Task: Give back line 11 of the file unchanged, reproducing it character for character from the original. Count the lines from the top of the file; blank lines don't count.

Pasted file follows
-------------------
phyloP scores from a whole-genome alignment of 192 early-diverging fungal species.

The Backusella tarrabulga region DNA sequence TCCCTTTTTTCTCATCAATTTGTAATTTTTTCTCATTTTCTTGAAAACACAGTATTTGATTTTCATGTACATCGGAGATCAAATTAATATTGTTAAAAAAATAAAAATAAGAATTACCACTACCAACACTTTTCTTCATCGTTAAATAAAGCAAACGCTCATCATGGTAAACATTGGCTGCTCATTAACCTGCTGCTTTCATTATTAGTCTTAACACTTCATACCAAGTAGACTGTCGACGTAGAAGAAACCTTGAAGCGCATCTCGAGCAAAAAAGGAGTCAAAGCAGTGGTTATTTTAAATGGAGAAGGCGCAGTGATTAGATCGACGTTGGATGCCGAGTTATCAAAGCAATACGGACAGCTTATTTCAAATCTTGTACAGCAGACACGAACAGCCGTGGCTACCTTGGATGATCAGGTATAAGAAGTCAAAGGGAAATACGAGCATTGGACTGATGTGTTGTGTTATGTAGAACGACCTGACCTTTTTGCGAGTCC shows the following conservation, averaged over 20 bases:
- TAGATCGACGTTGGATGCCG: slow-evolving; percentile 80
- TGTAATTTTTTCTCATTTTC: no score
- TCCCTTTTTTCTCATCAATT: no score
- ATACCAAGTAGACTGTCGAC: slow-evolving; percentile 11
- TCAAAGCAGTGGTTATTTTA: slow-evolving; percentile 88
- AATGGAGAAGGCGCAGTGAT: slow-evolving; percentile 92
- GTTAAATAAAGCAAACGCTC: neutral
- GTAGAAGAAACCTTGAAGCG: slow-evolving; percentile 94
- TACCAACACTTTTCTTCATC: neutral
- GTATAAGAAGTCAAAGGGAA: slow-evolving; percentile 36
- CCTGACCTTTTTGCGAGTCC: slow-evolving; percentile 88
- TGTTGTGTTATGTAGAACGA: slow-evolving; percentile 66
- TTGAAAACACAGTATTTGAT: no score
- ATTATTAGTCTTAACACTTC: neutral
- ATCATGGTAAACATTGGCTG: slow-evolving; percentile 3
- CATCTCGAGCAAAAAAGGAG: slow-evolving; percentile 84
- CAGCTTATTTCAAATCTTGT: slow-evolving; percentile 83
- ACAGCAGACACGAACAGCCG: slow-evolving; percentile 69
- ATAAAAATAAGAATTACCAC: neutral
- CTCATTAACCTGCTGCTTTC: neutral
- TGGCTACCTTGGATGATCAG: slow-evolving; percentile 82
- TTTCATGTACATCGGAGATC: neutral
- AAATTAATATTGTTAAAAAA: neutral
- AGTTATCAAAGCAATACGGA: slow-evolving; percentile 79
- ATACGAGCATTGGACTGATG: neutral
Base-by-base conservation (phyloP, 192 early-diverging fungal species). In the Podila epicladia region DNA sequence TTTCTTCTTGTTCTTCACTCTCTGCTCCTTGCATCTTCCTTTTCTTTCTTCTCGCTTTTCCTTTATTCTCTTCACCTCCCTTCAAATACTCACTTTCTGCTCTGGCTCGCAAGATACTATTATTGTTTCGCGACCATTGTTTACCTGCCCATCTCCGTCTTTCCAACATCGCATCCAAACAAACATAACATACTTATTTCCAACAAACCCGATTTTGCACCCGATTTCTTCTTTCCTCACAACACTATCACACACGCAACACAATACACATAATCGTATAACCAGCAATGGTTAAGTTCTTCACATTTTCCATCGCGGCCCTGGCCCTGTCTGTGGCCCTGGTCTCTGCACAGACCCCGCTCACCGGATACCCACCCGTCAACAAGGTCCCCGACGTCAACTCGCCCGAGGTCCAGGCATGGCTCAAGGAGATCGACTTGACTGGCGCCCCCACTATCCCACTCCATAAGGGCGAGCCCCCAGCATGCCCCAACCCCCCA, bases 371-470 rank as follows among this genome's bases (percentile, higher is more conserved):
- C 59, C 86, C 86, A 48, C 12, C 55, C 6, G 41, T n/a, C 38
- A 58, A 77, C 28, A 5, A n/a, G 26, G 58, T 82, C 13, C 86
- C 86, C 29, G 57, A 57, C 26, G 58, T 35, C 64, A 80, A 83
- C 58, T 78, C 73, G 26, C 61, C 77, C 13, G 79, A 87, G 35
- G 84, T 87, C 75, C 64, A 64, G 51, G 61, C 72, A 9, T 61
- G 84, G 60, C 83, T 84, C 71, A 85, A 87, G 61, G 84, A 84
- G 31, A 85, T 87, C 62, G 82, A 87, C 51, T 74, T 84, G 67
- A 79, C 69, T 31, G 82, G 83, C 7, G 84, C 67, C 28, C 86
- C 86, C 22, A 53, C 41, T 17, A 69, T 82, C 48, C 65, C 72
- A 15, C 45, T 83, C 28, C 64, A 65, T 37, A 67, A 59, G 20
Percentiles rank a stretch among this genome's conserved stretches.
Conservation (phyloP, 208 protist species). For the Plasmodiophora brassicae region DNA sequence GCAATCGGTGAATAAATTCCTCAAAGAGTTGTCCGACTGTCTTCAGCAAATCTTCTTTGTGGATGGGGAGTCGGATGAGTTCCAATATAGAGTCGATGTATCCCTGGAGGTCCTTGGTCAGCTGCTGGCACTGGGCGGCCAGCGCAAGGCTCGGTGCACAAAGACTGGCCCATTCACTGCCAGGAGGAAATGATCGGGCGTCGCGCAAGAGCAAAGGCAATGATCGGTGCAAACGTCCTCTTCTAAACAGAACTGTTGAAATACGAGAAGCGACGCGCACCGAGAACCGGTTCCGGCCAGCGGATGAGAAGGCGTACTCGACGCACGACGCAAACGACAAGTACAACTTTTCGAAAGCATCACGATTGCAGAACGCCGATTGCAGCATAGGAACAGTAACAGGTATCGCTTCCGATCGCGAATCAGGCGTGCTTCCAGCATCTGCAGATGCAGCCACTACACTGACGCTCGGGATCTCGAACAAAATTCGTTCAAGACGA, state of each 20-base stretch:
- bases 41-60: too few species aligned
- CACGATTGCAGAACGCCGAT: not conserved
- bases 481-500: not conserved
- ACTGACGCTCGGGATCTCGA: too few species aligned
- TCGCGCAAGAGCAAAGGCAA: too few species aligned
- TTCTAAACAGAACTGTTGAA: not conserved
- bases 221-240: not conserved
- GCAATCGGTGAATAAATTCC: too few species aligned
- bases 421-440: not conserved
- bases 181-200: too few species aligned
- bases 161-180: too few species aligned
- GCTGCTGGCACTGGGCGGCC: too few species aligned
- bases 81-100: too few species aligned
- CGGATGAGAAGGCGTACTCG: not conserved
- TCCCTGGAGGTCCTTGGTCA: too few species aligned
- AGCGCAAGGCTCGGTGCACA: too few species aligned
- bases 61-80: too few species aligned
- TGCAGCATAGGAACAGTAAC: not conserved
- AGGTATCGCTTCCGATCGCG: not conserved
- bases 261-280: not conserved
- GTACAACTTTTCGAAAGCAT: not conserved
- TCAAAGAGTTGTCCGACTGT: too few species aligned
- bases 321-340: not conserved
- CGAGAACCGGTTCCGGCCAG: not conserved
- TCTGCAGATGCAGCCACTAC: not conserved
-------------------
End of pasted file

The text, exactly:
- TACCAACACTTTTCTTCATC: neutral